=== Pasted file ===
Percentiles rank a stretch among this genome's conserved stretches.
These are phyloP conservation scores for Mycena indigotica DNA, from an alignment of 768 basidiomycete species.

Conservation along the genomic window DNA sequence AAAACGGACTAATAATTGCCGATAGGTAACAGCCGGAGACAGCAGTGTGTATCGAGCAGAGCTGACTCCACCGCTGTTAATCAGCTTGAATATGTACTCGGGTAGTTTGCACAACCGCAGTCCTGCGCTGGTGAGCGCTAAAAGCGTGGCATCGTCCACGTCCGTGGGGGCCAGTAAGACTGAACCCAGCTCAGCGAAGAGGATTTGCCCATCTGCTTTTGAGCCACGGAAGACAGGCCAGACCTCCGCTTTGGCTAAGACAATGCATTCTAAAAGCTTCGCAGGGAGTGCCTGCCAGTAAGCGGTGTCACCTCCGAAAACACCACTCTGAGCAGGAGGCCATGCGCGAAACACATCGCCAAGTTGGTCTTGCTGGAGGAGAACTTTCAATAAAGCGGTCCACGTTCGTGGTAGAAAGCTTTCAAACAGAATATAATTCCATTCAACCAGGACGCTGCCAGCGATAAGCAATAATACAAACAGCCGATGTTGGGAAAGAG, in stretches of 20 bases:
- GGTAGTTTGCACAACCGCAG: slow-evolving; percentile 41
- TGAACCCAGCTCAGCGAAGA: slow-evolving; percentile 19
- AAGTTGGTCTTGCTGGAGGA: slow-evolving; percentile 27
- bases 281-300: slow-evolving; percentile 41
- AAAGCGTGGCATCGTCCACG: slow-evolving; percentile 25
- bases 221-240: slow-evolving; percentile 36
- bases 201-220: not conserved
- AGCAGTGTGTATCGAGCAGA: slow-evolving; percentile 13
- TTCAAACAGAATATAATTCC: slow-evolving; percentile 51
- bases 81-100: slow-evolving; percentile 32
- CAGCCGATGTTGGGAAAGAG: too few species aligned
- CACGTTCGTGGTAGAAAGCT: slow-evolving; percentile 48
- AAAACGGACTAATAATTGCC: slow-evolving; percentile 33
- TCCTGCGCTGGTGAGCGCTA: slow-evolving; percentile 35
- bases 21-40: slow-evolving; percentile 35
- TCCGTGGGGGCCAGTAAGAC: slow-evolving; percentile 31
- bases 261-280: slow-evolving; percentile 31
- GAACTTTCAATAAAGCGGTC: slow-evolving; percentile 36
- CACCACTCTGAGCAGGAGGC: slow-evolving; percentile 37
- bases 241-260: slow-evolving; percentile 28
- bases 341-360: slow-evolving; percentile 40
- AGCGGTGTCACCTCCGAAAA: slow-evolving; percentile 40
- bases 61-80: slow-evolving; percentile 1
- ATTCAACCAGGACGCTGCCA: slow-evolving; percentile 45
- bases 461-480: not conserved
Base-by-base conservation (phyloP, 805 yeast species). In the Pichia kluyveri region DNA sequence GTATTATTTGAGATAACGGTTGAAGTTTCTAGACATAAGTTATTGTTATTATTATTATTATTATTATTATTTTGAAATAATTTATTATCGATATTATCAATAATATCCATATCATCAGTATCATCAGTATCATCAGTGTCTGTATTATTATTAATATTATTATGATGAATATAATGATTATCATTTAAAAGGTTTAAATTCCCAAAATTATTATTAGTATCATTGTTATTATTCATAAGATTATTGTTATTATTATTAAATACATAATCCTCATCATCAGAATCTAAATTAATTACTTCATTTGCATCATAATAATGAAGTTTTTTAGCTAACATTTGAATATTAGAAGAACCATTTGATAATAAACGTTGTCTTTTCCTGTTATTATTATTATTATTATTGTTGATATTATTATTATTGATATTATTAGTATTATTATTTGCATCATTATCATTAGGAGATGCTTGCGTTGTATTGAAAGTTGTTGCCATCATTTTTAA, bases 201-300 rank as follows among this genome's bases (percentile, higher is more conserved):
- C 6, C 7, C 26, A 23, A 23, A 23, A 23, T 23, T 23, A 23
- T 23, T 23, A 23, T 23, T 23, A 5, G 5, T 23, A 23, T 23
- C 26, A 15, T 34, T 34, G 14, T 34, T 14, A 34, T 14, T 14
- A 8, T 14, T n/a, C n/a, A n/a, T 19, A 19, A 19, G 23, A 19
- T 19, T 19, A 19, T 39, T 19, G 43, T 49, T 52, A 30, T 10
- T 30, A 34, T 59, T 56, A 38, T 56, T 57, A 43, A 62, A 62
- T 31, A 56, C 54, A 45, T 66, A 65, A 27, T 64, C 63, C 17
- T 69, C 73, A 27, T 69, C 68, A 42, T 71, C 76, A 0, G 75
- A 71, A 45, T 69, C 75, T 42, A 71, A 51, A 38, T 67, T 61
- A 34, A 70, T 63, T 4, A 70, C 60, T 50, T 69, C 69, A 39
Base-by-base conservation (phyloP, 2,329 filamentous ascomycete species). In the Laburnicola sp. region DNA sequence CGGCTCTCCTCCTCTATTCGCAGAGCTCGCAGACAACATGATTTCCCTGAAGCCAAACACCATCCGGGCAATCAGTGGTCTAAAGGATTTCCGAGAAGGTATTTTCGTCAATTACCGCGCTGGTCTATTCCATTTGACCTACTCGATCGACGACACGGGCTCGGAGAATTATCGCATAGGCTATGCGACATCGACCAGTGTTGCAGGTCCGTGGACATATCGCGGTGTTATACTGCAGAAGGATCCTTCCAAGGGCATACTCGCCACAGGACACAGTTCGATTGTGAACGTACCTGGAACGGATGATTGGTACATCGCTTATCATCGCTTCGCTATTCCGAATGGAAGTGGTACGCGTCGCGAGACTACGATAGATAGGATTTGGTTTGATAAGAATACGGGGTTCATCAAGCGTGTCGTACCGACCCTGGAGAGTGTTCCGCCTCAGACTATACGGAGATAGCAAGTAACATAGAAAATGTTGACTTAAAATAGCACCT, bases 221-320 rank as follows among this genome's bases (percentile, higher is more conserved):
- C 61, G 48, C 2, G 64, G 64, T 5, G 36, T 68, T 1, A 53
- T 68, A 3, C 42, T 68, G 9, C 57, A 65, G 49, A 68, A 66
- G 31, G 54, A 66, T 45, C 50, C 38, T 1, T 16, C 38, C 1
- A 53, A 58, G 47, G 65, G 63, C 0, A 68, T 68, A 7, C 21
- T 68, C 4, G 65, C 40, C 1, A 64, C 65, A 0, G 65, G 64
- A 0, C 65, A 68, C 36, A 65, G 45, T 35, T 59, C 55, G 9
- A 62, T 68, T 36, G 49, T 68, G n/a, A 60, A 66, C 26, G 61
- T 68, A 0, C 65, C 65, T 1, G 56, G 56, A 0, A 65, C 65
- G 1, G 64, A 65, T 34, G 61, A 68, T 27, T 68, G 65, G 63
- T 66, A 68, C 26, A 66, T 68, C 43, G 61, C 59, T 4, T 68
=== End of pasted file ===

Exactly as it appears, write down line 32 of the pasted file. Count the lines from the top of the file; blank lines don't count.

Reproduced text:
- C 26, A 15, T 34, T 34, G 14, T 34, T 14, A 34, T 14, T 14